Is this even logically true? Could not a cinema increase its prices in order to make up for the losses, rather than try to compromise with the “less than honest” customers? And in any case, what is this threshold? Is there even a threshold if the “less than honest” customers are a tiny proportion of all moviegoers?

    The same can be said for piracy. The choice between paying to see a movie and pirating it is a real choice, but one that may only apply to relatively stable proportion of all moviegoers. Yes, there are a whole bunch of people that know how to use utorrent, but do the markups of the filmed entertainment business change when there is a growth in pirating?

    1. “Could not a cinema increase its prices in order to make up for the losses, rather than try to compromise with the “less than honest” customers?”

      No – there is a ceiling – a maximum point at which the decline in profit from people not buying tickets/soda, etc exceeds the profits from people willing to pay the increased prices.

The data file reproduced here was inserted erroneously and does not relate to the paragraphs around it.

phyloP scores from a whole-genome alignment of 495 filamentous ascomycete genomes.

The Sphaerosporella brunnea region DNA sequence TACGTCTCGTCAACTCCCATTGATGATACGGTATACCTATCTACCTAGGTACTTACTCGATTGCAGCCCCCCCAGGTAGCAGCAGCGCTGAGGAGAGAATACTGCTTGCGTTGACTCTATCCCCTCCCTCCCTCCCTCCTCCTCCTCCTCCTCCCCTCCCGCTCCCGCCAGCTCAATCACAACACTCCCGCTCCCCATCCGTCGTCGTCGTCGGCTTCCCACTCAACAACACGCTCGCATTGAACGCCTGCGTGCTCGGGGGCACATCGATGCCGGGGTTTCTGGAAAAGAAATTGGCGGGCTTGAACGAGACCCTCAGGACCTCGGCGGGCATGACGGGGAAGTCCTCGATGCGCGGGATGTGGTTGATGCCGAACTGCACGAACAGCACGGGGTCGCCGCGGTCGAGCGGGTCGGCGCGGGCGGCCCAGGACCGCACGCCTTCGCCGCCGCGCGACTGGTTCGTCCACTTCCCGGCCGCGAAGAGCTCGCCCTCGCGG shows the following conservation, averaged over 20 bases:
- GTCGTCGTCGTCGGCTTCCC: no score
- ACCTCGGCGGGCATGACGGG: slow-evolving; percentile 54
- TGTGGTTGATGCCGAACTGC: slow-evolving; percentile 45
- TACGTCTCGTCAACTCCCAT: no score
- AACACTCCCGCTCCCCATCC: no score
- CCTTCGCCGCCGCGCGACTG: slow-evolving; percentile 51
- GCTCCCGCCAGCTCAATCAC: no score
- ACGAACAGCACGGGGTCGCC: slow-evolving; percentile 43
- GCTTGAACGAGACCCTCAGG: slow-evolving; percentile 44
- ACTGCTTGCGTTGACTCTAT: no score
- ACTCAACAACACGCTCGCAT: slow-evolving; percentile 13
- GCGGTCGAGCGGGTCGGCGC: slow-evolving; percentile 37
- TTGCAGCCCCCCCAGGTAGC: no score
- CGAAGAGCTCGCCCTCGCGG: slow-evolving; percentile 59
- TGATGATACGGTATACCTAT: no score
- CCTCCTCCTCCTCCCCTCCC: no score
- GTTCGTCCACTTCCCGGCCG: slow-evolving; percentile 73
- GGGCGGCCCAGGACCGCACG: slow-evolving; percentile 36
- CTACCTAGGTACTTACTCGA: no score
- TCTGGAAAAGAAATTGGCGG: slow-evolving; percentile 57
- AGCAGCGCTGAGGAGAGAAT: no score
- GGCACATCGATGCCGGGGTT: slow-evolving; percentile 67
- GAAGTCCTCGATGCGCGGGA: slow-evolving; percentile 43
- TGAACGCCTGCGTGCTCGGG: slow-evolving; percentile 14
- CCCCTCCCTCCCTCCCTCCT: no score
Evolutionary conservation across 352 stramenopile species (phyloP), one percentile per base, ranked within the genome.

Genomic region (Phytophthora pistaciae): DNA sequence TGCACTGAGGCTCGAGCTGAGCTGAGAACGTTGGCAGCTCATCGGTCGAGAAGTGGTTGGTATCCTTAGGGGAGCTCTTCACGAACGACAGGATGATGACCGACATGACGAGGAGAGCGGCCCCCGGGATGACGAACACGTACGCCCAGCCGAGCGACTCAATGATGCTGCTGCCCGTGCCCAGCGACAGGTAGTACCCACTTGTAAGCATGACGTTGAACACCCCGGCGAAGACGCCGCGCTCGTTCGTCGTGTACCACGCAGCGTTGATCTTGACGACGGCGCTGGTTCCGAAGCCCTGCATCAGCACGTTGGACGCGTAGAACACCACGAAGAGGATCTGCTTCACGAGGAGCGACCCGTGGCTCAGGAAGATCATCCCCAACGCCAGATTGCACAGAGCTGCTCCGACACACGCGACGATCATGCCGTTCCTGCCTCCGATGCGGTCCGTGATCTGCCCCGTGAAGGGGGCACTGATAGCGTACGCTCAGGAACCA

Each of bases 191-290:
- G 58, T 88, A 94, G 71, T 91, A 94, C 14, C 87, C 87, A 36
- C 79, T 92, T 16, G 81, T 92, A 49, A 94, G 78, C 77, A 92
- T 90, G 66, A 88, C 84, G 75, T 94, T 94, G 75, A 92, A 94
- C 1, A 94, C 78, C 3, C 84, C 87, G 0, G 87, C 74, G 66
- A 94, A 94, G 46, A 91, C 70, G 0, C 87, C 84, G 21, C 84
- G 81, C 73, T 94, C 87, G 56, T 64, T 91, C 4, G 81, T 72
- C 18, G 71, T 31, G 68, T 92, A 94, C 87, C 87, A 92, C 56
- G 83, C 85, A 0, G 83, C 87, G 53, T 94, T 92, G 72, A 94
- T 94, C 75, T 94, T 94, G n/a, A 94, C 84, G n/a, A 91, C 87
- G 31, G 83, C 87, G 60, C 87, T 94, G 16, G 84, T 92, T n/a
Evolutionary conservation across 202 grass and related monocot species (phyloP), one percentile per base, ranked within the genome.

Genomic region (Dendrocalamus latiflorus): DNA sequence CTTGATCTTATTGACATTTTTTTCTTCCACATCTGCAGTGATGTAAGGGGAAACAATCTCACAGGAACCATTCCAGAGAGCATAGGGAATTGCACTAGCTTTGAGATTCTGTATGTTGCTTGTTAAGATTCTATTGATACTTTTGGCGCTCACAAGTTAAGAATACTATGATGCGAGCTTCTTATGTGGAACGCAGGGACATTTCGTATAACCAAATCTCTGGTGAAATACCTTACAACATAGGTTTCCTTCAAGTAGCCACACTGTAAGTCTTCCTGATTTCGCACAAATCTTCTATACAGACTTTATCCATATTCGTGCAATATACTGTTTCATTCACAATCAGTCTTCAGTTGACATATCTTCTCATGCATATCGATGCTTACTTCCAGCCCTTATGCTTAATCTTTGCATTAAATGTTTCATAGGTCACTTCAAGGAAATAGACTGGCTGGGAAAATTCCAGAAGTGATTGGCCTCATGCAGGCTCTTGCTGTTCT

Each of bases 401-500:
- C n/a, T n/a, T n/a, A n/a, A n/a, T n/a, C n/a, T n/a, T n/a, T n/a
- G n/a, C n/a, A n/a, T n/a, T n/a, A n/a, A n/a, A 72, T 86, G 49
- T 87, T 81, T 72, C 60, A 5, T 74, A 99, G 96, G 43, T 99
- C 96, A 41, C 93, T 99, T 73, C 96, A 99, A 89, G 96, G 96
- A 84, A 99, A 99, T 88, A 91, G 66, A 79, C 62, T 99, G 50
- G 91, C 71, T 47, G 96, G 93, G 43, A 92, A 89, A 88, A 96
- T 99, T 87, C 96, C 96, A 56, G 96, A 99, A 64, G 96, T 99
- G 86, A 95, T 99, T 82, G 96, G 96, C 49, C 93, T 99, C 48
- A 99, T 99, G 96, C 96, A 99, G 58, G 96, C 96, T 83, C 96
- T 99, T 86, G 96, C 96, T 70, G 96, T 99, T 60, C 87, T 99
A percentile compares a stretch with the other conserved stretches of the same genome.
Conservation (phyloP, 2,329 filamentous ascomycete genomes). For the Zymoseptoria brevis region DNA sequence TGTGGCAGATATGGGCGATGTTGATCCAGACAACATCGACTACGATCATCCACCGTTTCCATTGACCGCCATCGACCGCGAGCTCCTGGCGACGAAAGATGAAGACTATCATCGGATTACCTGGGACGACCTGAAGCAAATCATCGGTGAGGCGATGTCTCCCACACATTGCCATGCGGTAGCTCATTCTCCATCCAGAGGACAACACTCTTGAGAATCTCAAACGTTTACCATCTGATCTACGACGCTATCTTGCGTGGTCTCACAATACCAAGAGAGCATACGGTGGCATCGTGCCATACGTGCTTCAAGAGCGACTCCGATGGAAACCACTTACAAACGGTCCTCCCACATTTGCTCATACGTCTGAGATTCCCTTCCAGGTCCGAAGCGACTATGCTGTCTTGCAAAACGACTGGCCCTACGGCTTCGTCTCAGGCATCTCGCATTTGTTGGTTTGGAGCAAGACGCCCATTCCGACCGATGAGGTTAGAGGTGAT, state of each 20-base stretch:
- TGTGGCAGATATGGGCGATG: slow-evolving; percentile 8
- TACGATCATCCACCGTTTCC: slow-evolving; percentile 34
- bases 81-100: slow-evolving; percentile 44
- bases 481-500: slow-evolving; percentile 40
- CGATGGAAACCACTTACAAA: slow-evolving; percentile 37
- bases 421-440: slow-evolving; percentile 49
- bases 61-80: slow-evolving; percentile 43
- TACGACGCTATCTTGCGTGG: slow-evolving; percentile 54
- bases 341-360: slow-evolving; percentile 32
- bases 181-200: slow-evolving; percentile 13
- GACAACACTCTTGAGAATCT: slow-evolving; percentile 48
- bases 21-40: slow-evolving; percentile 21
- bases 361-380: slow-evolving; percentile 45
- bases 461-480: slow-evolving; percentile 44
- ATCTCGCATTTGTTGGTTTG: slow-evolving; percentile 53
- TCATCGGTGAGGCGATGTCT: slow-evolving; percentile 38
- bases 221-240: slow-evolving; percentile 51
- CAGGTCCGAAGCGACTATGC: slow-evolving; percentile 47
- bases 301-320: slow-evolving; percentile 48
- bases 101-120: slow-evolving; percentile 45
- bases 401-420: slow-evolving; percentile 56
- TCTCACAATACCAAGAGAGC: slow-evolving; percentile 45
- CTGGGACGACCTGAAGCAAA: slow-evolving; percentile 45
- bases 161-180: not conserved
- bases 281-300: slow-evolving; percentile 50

1. I was not trying to suggest that a cinema can increase its prices indefinitely–so yes, at a certain point, prices will rise and  people will say, “No thank you.”

        But there is a difference between charging “what the traffic may bear” and making a theoretical argument that this hypothetical ceiling is relevant in this particular situation.

        Can a cinema raise its prices 75%? Probably not. But could it raise its prices at a slightly faster rate than the rate of inflation? Possibly, and in this case I am not sure why the so-called ceiling (a fav in neo-classical economics) should forclose alternative theoretical curiosities.

        1. You can play with the prices to try to find the sweet spot, but (in the US, for example) wages declining relative to inflation, raising prices on luxuries means that people will buy fewer movie tickets, so good luck with price increases.

          1. I don’t know if it is that simple.

            The black series is ‘real’ average US movie ticket prices, expressed as a rate of change and as a three year moving average.

            The red series is ‘real’ US hourly earnings, also expressed as a rate of change and as a three year moving average.

            It seems that there have been periods when US movie ticket prices have increased when US wages have stagnated or declined.